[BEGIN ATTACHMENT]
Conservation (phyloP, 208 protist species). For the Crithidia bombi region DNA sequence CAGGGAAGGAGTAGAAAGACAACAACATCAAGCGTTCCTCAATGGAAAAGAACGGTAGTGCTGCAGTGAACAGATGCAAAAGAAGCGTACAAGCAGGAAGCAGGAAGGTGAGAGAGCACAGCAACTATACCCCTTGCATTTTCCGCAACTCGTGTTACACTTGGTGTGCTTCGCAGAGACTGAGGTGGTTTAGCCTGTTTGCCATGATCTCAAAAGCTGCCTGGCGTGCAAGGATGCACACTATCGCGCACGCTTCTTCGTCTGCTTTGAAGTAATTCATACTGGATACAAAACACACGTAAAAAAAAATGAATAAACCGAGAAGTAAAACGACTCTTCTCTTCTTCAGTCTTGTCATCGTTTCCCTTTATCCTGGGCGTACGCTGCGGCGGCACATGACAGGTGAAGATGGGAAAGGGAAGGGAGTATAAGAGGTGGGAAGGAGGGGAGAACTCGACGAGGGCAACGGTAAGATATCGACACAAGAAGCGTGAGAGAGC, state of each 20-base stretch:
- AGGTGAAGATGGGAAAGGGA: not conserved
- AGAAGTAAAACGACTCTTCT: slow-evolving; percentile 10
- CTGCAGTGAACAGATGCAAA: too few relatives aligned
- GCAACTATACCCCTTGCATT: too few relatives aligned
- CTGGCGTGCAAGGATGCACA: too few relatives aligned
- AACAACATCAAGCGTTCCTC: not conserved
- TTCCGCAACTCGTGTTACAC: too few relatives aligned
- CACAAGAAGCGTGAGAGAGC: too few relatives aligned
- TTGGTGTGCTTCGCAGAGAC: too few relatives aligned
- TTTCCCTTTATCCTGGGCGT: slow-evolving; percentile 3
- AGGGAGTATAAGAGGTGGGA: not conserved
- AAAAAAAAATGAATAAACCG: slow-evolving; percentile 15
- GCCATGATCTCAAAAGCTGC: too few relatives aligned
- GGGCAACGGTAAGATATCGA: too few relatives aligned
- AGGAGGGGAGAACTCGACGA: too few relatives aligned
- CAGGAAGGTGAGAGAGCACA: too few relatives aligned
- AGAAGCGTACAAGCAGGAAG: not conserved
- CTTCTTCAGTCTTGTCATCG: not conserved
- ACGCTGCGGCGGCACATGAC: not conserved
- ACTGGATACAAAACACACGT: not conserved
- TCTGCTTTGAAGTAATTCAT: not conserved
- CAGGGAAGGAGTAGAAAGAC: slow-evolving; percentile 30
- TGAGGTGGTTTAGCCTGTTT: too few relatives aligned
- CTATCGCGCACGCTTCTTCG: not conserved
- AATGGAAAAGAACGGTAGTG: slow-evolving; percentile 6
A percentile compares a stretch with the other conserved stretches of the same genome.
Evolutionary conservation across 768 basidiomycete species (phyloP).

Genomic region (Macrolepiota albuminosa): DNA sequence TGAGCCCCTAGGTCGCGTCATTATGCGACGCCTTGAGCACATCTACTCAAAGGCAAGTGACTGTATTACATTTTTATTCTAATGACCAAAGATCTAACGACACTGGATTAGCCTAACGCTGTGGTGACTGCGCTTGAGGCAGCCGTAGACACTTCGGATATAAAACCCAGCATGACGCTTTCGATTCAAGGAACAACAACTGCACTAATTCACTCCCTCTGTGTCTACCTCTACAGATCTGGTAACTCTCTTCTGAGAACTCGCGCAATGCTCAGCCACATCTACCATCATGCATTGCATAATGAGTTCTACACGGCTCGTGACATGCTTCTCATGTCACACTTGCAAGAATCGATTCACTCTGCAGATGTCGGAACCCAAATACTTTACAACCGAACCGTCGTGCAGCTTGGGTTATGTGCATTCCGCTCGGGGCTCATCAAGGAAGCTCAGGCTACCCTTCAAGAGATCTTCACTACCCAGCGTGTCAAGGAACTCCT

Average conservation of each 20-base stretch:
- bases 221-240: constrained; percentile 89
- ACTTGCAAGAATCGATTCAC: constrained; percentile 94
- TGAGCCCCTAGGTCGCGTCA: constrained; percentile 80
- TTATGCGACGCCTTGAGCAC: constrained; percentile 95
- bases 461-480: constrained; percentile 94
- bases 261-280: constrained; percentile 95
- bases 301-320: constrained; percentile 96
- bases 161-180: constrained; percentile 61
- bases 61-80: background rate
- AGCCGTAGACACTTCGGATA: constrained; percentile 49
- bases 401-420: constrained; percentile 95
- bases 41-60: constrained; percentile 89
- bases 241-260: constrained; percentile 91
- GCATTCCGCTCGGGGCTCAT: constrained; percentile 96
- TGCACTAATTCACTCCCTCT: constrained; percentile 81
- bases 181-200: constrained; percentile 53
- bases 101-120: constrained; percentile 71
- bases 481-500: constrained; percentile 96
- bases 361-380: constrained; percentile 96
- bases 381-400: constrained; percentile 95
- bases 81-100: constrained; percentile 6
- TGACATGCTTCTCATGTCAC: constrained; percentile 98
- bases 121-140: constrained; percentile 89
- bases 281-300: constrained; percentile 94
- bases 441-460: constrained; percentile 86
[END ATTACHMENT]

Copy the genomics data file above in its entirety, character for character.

Conservation (phyloP, 208 protist species). For the Crithidia bombi region DNA sequence CAGGGAAGGAGTAGAAAGACAACAACATCAAGCGTTCCTCAATGGAAAAGAACGGTAGTGCTGCAGTGAACAGATGCAAAAGAAGCGTACAAGCAGGAAGCAGGAAGGTGAGAGAGCACAGCAACTATACCCCTTGCATTTTCCGCAACTCGTGTTACACTTGGTGTGCTTCGCAGAGACTGAGGTGGTTTAGCCTGTTTGCCATGATCTCAAAAGCTGCCTGGCGTGCAAGGATGCACACTATCGCGCACGCTTCTTCGTCTGCTTTGAAGTAATTCATACTGGATACAAAACACACGTAAAAAAAAATGAATAAACCGAGAAGTAAAACGACTCTTCTCTTCTTCAGTCTTGTCATCGTTTCCCTTTATCCTGGGCGTACGCTGCGGCGGCACATGACAGGTGAAGATGGGAAAGGGAAGGGAGTATAAGAGGTGGGAAGGAGGGGAGAACTCGACGAGGGCAACGGTAAGATATCGACACAAGAAGCGTGAGAGAGC, state of each 20-base stretch:
- AGGTGAAGATGGGAAAGGGA: not conserved
- AGAAGTAAAACGACTCTTCT: slow-evolving; percentile 10
- CTGCAGTGAACAGATGCAAA: too few relatives aligned
- GCAACTATACCCCTTGCATT: too few relatives aligned
- CTGGCGTGCAAGGATGCACA: too few relatives aligned
- AACAACATCAAGCGTTCCTC: not conserved
- TTCCGCAACTCGTGTTACAC: too few relatives aligned
- CACAAGAAGCGTGAGAGAGC: too few relatives aligned
- TTGGTGTGCTTCGCAGAGAC: too few relatives aligned
- TTTCCCTTTATCCTGGGCGT: slow-evolving; percentile 3
- AGGGAGTATAAGAGGTGGGA: not conserved
- AAAAAAAAATGAATAAACCG: slow-evolving; percentile 15
- GCCATGATCTCAAAAGCTGC: too few relatives aligned
- GGGCAACGGTAAGATATCGA: too few relatives aligned
- AGGAGGGGAGAACTCGACGA: too few relatives aligned
- CAGGAAGGTGAGAGAGCACA: too few relatives aligned
- AGAAGCGTACAAGCAGGAAG: not conserved
- CTTCTTCAGTCTTGTCATCG: not conserved
- ACGCTGCGGCGGCACATGAC: not conserved
- ACTGGATACAAAACACACGT: not conserved
- TCTGCTTTGAAGTAATTCAT: not conserved
- CAGGGAAGGAGTAGAAAGAC: slow-evolving; percentile 30
- TGAGGTGGTTTAGCCTGTTT: too few relatives aligned
- CTATCGCGCACGCTTCTTCG: not conserved
- AATGGAAAAGAACGGTAGTG: slow-evolving; percentile 6
A percentile compares a stretch with the other conserved stretches of the same genome.
Evolutionary conservation across 768 basidiomycete species (phyloP).

Genomic region (Macrolepiota albuminosa): DNA sequence TGAGCCCCTAGGTCGCGTCATTATGCGACGCCTTGAGCACATCTACTCAAAGGCAAGTGACTGTATTACATTTTTATTCTAATGACCAAAGATCTAACGACACTGGATTAGCCTAACGCTGTGGTGACTGCGCTTGAGGCAGCCGTAGACACTTCGGATATAAAACCCAGCATGACGCTTTCGATTCAAGGAACAACAACTGCACTAATTCACTCCCTCTGTGTCTACCTCTACAGATCTGGTAACTCTCTTCTGAGAACTCGCGCAATGCTCAGCCACATCTACCATCATGCATTGCATAATGAGTTCTACACGGCTCGTGACATGCTTCTCATGTCACACTTGCAAGAATCGATTCACTCTGCAGATGTCGGAACCCAAATACTTTACAACCGAACCGTCGTGCAGCTTGGGTTATGTGCATTCCGCTCGGGGCTCATCAAGGAAGCTCAGGCTACCCTTCAAGAGATCTTCACTACCCAGCGTGTCAAGGAACTCCT

Average conservation of each 20-base stretch:
- bases 221-240: constrained; percentile 89
- ACTTGCAAGAATCGATTCAC: constrained; percentile 94
- TGAGCCCCTAGGTCGCGTCA: constrained; percentile 80
- TTATGCGACGCCTTGAGCAC: constrained; percentile 95
- bases 461-480: constrained; percentile 94
- bases 261-280: constrained; percentile 95
- bases 301-320: constrained; percentile 96
- bases 161-180: constrained; percentile 61
- bases 61-80: background rate
- AGCCGTAGACACTTCGGATA: constrained; percentile 49
- bases 401-420: constrained; percentile 95
- bases 41-60: constrained; percentile 89
- bases 241-260: constrained; percentile 91
- GCATTCCGCTCGGGGCTCAT: constrained; percentile 96
- TGCACTAATTCACTCCCTCT: constrained; percentile 81
- bases 181-200: constrained; percentile 53
- bases 101-120: constrained; percentile 71
- bases 481-500: constrained; percentile 96
- bases 361-380: constrained; percentile 96
- bases 381-400: constrained; percentile 95
- bases 81-100: constrained; percentile 6
- TGACATGCTTCTCATGTCAC: constrained; percentile 98
- bases 121-140: constrained; percentile 89
- bases 281-300: constrained; percentile 94
- bases 441-460: constrained; percentile 86